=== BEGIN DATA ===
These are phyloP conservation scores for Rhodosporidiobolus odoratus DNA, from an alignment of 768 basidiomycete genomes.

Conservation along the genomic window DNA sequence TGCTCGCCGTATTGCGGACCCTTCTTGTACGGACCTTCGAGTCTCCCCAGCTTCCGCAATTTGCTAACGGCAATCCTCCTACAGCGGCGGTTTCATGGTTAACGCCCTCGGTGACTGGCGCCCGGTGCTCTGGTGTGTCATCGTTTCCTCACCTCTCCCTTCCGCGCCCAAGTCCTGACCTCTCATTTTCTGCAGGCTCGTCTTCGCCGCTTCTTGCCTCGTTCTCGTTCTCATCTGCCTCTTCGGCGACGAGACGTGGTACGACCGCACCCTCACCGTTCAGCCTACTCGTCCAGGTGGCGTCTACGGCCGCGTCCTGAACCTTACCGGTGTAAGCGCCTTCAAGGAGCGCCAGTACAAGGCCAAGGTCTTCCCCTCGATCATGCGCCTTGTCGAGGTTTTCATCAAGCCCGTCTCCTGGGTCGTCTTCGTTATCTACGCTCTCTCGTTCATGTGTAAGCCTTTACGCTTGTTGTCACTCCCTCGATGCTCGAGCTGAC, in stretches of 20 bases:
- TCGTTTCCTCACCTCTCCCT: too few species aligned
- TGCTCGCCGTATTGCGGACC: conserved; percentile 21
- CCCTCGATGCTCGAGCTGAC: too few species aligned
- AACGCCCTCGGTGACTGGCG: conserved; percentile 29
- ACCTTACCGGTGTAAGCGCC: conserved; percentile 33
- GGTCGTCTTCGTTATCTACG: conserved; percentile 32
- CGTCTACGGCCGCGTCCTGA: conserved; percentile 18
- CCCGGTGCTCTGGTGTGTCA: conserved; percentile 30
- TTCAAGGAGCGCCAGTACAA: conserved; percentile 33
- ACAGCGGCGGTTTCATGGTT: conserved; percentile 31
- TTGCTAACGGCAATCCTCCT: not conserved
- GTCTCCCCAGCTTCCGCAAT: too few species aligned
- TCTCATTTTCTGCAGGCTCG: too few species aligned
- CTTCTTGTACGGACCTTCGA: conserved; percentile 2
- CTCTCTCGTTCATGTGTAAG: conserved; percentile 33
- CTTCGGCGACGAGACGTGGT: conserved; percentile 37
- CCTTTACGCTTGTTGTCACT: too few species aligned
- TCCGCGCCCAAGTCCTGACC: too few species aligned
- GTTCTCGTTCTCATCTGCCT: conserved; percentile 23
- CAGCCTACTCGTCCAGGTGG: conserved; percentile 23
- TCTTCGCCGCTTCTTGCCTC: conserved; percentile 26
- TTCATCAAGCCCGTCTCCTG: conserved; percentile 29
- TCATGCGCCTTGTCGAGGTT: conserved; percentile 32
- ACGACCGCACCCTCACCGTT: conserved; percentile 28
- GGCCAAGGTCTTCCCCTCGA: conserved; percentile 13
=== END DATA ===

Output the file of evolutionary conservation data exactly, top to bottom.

These are phyloP conservation scores for Rhodosporidiobolus odoratus DNA, from an alignment of 768 basidiomycete genomes.

Conservation along the genomic window DNA sequence TGCTCGCCGTATTGCGGACCCTTCTTGTACGGACCTTCGAGTCTCCCCAGCTTCCGCAATTTGCTAACGGCAATCCTCCTACAGCGGCGGTTTCATGGTTAACGCCCTCGGTGACTGGCGCCCGGTGCTCTGGTGTGTCATCGTTTCCTCACCTCTCCCTTCCGCGCCCAAGTCCTGACCTCTCATTTTCTGCAGGCTCGTCTTCGCCGCTTCTTGCCTCGTTCTCGTTCTCATCTGCCTCTTCGGCGACGAGACGTGGTACGACCGCACCCTCACCGTTCAGCCTACTCGTCCAGGTGGCGTCTACGGCCGCGTCCTGAACCTTACCGGTGTAAGCGCCTTCAAGGAGCGCCAGTACAAGGCCAAGGTCTTCCCCTCGATCATGCGCCTTGTCGAGGTTTTCATCAAGCCCGTCTCCTGGGTCGTCTTCGTTATCTACGCTCTCTCGTTCATGTGTAAGCCTTTACGCTTGTTGTCACTCCCTCGATGCTCGAGCTGAC, in stretches of 20 bases:
- TCGTTTCCTCACCTCTCCCT: too few species aligned
- TGCTCGCCGTATTGCGGACC: conserved; percentile 21
- CCCTCGATGCTCGAGCTGAC: too few species aligned
- AACGCCCTCGGTGACTGGCG: conserved; percentile 29
- ACCTTACCGGTGTAAGCGCC: conserved; percentile 33
- GGTCGTCTTCGTTATCTACG: conserved; percentile 32
- CGTCTACGGCCGCGTCCTGA: conserved; percentile 18
- CCCGGTGCTCTGGTGTGTCA: conserved; percentile 30
- TTCAAGGAGCGCCAGTACAA: conserved; percentile 33
- ACAGCGGCGGTTTCATGGTT: conserved; percentile 31
- TTGCTAACGGCAATCCTCCT: not conserved
- GTCTCCCCAGCTTCCGCAAT: too few species aligned
- TCTCATTTTCTGCAGGCTCG: too few species aligned
- CTTCTTGTACGGACCTTCGA: conserved; percentile 2
- CTCTCTCGTTCATGTGTAAG: conserved; percentile 33
- CTTCGGCGACGAGACGTGGT: conserved; percentile 37
- CCTTTACGCTTGTTGTCACT: too few species aligned
- TCCGCGCCCAAGTCCTGACC: too few species aligned
- GTTCTCGTTCTCATCTGCCT: conserved; percentile 23
- CAGCCTACTCGTCCAGGTGG: conserved; percentile 23
- TCTTCGCCGCTTCTTGCCTC: conserved; percentile 26
- TTCATCAAGCCCGTCTCCTG: conserved; percentile 29
- TCATGCGCCTTGTCGAGGTT: conserved; percentile 32
- ACGACCGCACCCTCACCGTT: conserved; percentile 28
- GGCCAAGGTCTTCCCCTCGA: conserved; percentile 13